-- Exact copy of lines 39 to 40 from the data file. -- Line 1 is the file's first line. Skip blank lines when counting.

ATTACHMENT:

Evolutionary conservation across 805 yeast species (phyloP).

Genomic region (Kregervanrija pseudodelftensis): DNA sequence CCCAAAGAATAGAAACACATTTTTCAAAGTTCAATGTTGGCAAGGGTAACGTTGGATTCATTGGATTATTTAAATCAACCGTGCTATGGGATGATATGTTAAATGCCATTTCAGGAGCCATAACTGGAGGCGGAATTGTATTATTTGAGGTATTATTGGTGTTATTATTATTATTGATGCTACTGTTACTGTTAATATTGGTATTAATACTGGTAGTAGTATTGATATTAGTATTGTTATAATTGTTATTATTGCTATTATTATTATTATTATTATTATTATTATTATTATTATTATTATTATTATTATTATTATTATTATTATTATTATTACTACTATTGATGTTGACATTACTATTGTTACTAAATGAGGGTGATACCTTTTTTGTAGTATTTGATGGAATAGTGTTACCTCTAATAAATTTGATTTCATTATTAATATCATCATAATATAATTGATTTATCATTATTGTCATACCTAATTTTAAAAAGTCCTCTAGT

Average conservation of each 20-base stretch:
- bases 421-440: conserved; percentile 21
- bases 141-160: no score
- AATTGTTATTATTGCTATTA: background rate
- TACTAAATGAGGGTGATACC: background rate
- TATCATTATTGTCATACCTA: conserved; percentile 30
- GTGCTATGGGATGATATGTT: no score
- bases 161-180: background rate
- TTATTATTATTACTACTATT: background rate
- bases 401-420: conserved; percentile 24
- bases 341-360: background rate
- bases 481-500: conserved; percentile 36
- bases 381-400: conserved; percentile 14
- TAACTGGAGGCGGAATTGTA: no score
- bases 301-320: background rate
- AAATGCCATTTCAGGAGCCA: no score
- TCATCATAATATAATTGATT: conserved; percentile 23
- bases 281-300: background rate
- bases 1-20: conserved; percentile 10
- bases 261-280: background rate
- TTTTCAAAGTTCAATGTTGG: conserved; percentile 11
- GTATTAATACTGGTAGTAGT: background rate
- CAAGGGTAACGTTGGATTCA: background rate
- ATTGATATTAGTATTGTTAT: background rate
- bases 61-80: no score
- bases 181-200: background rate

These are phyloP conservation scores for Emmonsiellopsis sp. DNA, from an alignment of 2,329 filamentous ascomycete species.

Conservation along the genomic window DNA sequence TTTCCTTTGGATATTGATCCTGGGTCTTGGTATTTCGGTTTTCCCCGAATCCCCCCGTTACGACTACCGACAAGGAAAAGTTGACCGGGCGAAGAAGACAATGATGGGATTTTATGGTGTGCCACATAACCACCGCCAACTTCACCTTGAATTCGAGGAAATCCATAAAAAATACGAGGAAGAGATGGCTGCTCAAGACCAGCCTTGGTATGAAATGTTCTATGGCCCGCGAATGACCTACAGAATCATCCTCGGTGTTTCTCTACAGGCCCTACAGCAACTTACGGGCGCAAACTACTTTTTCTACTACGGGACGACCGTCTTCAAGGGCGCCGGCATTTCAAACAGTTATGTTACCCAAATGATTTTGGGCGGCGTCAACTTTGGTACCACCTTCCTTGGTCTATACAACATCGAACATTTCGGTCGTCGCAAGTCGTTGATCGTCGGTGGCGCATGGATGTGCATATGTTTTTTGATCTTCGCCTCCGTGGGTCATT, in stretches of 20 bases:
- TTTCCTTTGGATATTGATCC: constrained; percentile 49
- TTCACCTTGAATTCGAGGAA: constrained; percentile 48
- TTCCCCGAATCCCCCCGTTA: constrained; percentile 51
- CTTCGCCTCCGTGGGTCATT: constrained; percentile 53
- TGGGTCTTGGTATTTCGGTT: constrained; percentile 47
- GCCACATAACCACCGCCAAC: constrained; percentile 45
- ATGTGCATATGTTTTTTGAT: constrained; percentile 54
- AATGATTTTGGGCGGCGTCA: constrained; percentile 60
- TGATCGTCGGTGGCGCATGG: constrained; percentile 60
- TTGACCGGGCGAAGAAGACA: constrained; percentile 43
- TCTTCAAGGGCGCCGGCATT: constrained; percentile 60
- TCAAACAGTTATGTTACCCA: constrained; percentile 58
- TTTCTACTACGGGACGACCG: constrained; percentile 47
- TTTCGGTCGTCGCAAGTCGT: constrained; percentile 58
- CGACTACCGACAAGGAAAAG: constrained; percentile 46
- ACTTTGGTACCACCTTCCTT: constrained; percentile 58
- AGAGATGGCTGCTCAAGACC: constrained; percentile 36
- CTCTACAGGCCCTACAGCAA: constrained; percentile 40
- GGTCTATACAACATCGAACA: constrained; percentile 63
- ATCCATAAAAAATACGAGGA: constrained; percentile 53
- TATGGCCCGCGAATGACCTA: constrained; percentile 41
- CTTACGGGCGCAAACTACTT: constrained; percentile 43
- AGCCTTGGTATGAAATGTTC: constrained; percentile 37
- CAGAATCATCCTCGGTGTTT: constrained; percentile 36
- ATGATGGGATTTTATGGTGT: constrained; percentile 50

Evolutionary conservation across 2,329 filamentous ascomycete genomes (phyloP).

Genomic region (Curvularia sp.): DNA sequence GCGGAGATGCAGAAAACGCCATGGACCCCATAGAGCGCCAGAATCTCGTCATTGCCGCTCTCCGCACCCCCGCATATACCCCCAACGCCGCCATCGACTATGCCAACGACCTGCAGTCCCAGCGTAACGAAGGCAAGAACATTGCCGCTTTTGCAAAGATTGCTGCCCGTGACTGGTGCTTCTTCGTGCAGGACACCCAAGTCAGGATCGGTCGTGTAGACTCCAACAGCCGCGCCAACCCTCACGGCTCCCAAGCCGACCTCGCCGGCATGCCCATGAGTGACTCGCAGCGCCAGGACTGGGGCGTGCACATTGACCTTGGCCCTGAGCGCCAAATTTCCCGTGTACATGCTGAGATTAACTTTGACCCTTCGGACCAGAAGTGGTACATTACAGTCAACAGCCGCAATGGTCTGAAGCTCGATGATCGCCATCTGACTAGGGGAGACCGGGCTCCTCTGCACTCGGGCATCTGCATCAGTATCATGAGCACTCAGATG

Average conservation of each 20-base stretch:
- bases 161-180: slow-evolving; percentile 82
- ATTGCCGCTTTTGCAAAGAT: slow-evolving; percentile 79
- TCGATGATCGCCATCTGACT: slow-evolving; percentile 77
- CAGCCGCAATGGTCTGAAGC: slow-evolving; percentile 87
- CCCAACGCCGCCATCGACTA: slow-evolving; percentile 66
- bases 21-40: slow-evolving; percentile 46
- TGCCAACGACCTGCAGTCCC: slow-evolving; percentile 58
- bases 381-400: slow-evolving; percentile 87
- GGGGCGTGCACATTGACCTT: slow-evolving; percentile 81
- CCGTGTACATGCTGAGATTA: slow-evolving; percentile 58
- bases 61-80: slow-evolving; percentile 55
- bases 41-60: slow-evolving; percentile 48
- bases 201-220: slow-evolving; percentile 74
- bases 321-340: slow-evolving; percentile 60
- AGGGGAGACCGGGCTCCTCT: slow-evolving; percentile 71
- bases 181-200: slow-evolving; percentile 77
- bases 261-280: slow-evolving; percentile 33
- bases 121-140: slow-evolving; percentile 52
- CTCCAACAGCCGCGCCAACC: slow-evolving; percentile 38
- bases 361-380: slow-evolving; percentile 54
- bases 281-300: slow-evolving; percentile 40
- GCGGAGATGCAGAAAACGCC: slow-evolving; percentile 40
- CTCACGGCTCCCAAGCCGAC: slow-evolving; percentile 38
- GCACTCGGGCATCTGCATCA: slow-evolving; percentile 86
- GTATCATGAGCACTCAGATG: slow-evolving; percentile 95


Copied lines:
- TGATCGTCGGTGGCGCATGG: constrained; percentile 60
- TTGACCGGGCGAAGAAGACA: constrained; percentile 43